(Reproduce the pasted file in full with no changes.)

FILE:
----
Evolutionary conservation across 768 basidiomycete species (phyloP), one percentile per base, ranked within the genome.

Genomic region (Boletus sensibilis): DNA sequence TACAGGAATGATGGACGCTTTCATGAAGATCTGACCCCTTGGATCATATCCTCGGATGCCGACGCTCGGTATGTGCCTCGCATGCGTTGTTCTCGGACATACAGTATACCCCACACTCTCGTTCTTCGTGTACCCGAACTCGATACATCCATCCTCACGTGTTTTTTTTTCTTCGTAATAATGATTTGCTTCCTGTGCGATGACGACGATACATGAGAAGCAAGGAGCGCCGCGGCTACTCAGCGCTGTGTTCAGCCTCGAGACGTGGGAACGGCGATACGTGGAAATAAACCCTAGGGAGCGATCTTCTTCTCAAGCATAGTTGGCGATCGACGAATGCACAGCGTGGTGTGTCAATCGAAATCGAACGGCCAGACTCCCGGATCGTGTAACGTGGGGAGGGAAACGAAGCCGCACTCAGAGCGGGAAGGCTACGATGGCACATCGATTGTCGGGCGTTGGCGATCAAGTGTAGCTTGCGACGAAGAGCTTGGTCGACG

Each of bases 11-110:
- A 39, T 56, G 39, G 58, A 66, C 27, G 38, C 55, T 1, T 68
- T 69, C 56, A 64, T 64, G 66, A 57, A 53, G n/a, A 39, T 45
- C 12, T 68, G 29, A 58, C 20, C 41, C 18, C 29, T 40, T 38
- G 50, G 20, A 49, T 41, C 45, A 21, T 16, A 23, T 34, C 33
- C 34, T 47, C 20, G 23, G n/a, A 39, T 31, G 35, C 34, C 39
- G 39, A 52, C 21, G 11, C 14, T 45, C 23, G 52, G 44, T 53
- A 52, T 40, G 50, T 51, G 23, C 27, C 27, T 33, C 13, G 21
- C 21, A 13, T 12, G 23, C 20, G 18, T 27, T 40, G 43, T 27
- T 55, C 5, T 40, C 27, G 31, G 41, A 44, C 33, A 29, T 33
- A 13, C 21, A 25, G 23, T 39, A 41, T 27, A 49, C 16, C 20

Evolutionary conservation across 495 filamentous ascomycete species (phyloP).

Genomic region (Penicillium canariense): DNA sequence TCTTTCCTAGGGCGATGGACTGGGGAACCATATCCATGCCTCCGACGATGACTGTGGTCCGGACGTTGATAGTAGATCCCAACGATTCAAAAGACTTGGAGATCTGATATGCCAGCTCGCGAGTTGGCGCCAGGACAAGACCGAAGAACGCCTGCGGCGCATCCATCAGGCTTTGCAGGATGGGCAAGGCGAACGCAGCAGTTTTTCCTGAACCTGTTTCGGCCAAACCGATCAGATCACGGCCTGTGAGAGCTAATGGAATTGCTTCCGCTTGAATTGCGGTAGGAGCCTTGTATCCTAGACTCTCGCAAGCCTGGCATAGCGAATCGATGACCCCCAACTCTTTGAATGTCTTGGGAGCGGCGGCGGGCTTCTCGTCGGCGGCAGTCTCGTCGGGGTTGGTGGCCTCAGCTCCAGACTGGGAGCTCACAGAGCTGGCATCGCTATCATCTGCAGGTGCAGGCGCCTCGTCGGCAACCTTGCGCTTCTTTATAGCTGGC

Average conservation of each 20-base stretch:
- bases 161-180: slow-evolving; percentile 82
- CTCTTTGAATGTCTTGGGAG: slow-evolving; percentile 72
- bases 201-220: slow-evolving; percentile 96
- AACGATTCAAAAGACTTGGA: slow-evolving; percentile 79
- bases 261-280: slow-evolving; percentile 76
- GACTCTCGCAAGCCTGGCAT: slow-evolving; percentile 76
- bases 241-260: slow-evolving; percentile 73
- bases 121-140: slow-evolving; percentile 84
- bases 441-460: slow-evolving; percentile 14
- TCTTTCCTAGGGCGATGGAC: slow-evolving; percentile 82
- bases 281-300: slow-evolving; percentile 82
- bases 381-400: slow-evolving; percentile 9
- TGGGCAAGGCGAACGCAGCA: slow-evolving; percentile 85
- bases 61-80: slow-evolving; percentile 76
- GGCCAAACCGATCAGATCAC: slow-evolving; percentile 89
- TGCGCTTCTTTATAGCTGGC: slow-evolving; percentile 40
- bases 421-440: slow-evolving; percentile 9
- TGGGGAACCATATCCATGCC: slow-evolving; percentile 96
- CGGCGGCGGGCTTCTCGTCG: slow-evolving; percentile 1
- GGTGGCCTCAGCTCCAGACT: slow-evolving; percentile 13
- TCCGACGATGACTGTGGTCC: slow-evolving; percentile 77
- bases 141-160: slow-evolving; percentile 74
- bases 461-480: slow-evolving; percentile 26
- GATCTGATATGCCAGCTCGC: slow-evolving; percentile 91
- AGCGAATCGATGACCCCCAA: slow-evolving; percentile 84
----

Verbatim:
Evolutionary conservation across 768 basidiomycete species (phyloP), one percentile per base, ranked within the genome.

Genomic region (Boletus sensibilis): DNA sequence TACAGGAATGATGGACGCTTTCATGAAGATCTGACCCCTTGGATCATATCCTCGGATGCCGACGCTCGGTATGTGCCTCGCATGCGTTGTTCTCGGACATACAGTATACCCCACACTCTCGTTCTTCGTGTACCCGAACTCGATACATCCATCCTCACGTGTTTTTTTTTCTTCGTAATAATGATTTGCTTCCTGTGCGATGACGACGATACATGAGAAGCAAGGAGCGCCGCGGCTACTCAGCGCTGTGTTCAGCCTCGAGACGTGGGAACGGCGATACGTGGAAATAAACCCTAGGGAGCGATCTTCTTCTCAAGCATAGTTGGCGATCGACGAATGCACAGCGTGGTGTGTCAATCGAAATCGAACGGCCAGACTCCCGGATCGTGTAACGTGGGGAGGGAAACGAAGCCGCACTCAGAGCGGGAAGGCTACGATGGCACATCGATTGTCGGGCGTTGGCGATCAAGTGTAGCTTGCGACGAAGAGCTTGGTCGACG

Each of bases 11-110:
- A 39, T 56, G 39, G 58, A 66, C 27, G 38, C 55, T 1, T 68
- T 69, C 56, A 64, T 64, G 66, A 57, A 53, G n/a, A 39, T 45
- C 12, T 68, G 29, A 58, C 20, C 41, C 18, C 29, T 40, T 38
- G 50, G 20, A 49, T 41, C 45, A 21, T 16, A 23, T 34, C 33
- C 34, T 47, C 20, G 23, G n/a, A 39, T 31, G 35, C 34, C 39
- G 39, A 52, C 21, G 11, C 14, T 45, C 23, G 52, G 44, T 53
- A 52, T 40, G 50, T 51, G 23, C 27, C 27, T 33, C 13, G 21
- C 21, A 13, T 12, G 23, C 20, G 18, T 27, T 40, G 43, T 27
- T 55, C 5, T 40, C 27, G 31, G 41, A 44, C 33, A 29, T 33
- A 13, C 21, A 25, G 23, T 39, A 41, T 27, A 49, C 16, C 20

Evolutionary conservation across 495 filamentous ascomycete species (phyloP).

Genomic region (Penicillium canariense): DNA sequence TCTTTCCTAGGGCGATGGACTGGGGAACCATATCCATGCCTCCGACGATGACTGTGGTCCGGACGTTGATAGTAGATCCCAACGATTCAAAAGACTTGGAGATCTGATATGCCAGCTCGCGAGTTGGCGCCAGGACAAGACCGAAGAACGCCTGCGGCGCATCCATCAGGCTTTGCAGGATGGGCAAGGCGAACGCAGCAGTTTTTCCTGAACCTGTTTCGGCCAAACCGATCAGATCACGGCCTGTGAGAGCTAATGGAATTGCTTCCGCTTGAATTGCGGTAGGAGCCTTGTATCCTAGACTCTCGCAAGCCTGGCATAGCGAATCGATGACCCCCAACTCTTTGAATGTCTTGGGAGCGGCGGCGGGCTTCTCGTCGGCGGCAGTCTCGTCGGGGTTGGTGGCCTCAGCTCCAGACTGGGAGCTCACAGAGCTGGCATCGCTATCATCTGCAGGTGCAGGCGCCTCGTCGGCAACCTTGCGCTTCTTTATAGCTGGC

Average conservation of each 20-base stretch:
- bases 161-180: slow-evolving; percentile 82
- CTCTTTGAATGTCTTGGGAG: slow-evolving; percentile 72
- bases 201-220: slow-evolving; percentile 96
- AACGATTCAAAAGACTTGGA: slow-evolving; percentile 79
- bases 261-280: slow-evolving; percentile 76
- GACTCTCGCAAGCCTGGCAT: slow-evolving; percentile 76
- bases 241-260: slow-evolving; percentile 73
- bases 121-140: slow-evolving; percentile 84
- bases 441-460: slow-evolving; percentile 14
- TCTTTCCTAGGGCGATGGAC: slow-evolving; percentile 82
- bases 281-300: slow-evolving; percentile 82
- bases 381-400: slow-evolving; percentile 9
- TGGGCAAGGCGAACGCAGCA: slow-evolving; percentile 85
- bases 61-80: slow-evolving; percentile 76
- GGCCAAACCGATCAGATCAC: slow-evolving; percentile 89
- TGCGCTTCTTTATAGCTGGC: slow-evolving; percentile 40
- bases 421-440: slow-evolving; percentile 9
- TGGGGAACCATATCCATGCC: slow-evolving; percentile 96
- CGGCGGCGGGCTTCTCGTCG: slow-evolving; percentile 1
- GGTGGCCTCAGCTCCAGACT: slow-evolving; percentile 13
- TCCGACGATGACTGTGGTCC: slow-evolving; percentile 77
- bases 141-160: slow-evolving; percentile 74
- bases 461-480: slow-evolving; percentile 26
- GATCTGATATGCCAGCTCGC: slow-evolving; percentile 91
- AGCGAATCGATGACCCCCAA: slow-evolving; percentile 84